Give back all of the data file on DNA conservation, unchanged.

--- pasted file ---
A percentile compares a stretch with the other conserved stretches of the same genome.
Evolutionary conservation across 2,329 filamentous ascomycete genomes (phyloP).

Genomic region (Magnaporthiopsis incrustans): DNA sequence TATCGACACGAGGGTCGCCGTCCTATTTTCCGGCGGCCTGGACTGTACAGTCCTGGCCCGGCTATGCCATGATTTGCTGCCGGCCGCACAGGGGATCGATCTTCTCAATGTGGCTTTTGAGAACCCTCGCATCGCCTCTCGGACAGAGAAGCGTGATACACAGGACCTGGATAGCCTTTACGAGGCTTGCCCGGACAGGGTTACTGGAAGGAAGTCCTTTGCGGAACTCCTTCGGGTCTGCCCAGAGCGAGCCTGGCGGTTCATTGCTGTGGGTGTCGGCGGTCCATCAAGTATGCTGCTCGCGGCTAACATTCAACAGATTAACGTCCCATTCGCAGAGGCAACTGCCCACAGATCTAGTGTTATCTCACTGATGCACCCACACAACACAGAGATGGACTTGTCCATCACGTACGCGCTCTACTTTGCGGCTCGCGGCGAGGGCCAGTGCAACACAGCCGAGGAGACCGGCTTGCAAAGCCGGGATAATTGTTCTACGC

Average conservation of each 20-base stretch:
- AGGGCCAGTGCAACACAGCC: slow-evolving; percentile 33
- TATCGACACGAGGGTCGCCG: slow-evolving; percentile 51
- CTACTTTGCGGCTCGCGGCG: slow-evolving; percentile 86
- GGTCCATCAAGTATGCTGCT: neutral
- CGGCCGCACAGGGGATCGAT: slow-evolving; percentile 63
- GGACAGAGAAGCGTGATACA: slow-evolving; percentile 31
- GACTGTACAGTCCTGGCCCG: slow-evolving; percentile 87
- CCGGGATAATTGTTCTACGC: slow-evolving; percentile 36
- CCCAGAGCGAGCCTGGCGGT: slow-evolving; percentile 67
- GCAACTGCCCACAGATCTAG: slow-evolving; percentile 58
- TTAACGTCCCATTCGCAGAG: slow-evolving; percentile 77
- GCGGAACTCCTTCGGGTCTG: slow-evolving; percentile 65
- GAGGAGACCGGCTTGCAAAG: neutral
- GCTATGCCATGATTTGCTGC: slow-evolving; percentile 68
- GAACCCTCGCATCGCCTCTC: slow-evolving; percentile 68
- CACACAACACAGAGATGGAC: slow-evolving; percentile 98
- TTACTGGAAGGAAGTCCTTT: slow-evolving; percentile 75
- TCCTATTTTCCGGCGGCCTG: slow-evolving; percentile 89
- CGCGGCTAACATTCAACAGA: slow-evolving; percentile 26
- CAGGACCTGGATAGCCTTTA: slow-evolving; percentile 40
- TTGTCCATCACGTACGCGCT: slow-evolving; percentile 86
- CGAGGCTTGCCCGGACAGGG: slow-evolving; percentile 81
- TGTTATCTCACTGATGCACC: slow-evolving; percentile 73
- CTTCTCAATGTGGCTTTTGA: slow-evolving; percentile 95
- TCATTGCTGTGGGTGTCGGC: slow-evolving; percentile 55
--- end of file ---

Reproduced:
A percentile compares a stretch with the other conserved stretches of the same genome.
Evolutionary conservation across 2,329 filamentous ascomycete genomes (phyloP).

Genomic region (Magnaporthiopsis incrustans): DNA sequence TATCGACACGAGGGTCGCCGTCCTATTTTCCGGCGGCCTGGACTGTACAGTCCTGGCCCGGCTATGCCATGATTTGCTGCCGGCCGCACAGGGGATCGATCTTCTCAATGTGGCTTTTGAGAACCCTCGCATCGCCTCTCGGACAGAGAAGCGTGATACACAGGACCTGGATAGCCTTTACGAGGCTTGCCCGGACAGGGTTACTGGAAGGAAGTCCTTTGCGGAACTCCTTCGGGTCTGCCCAGAGCGAGCCTGGCGGTTCATTGCTGTGGGTGTCGGCGGTCCATCAAGTATGCTGCTCGCGGCTAACATTCAACAGATTAACGTCCCATTCGCAGAGGCAACTGCCCACAGATCTAGTGTTATCTCACTGATGCACCCACACAACACAGAGATGGACTTGTCCATCACGTACGCGCTCTACTTTGCGGCTCGCGGCGAGGGCCAGTGCAACACAGCCGAGGAGACCGGCTTGCAAAGCCGGGATAATTGTTCTACGC

Average conservation of each 20-base stretch:
- AGGGCCAGTGCAACACAGCC: slow-evolving; percentile 33
- TATCGACACGAGGGTCGCCG: slow-evolving; percentile 51
- CTACTTTGCGGCTCGCGGCG: slow-evolving; percentile 86
- GGTCCATCAAGTATGCTGCT: neutral
- CGGCCGCACAGGGGATCGAT: slow-evolving; percentile 63
- GGACAGAGAAGCGTGATACA: slow-evolving; percentile 31
- GACTGTACAGTCCTGGCCCG: slow-evolving; percentile 87
- CCGGGATAATTGTTCTACGC: slow-evolving; percentile 36
- CCCAGAGCGAGCCTGGCGGT: slow-evolving; percentile 67
- GCAACTGCCCACAGATCTAG: slow-evolving; percentile 58
- TTAACGTCCCATTCGCAGAG: slow-evolving; percentile 77
- GCGGAACTCCTTCGGGTCTG: slow-evolving; percentile 65
- GAGGAGACCGGCTTGCAAAG: neutral
- GCTATGCCATGATTTGCTGC: slow-evolving; percentile 68
- GAACCCTCGCATCGCCTCTC: slow-evolving; percentile 68
- CACACAACACAGAGATGGAC: slow-evolving; percentile 98
- TTACTGGAAGGAAGTCCTTT: slow-evolving; percentile 75
- TCCTATTTTCCGGCGGCCTG: slow-evolving; percentile 89
- CGCGGCTAACATTCAACAGA: slow-evolving; percentile 26
- CAGGACCTGGATAGCCTTTA: slow-evolving; percentile 40
- TTGTCCATCACGTACGCGCT: slow-evolving; percentile 86
- CGAGGCTTGCCCGGACAGGG: slow-evolving; percentile 81
- TGTTATCTCACTGATGCACC: slow-evolving; percentile 73
- CTTCTCAATGTGGCTTTTGA: slow-evolving; percentile 95
- TCATTGCTGTGGGTGTCGGC: slow-evolving; percentile 55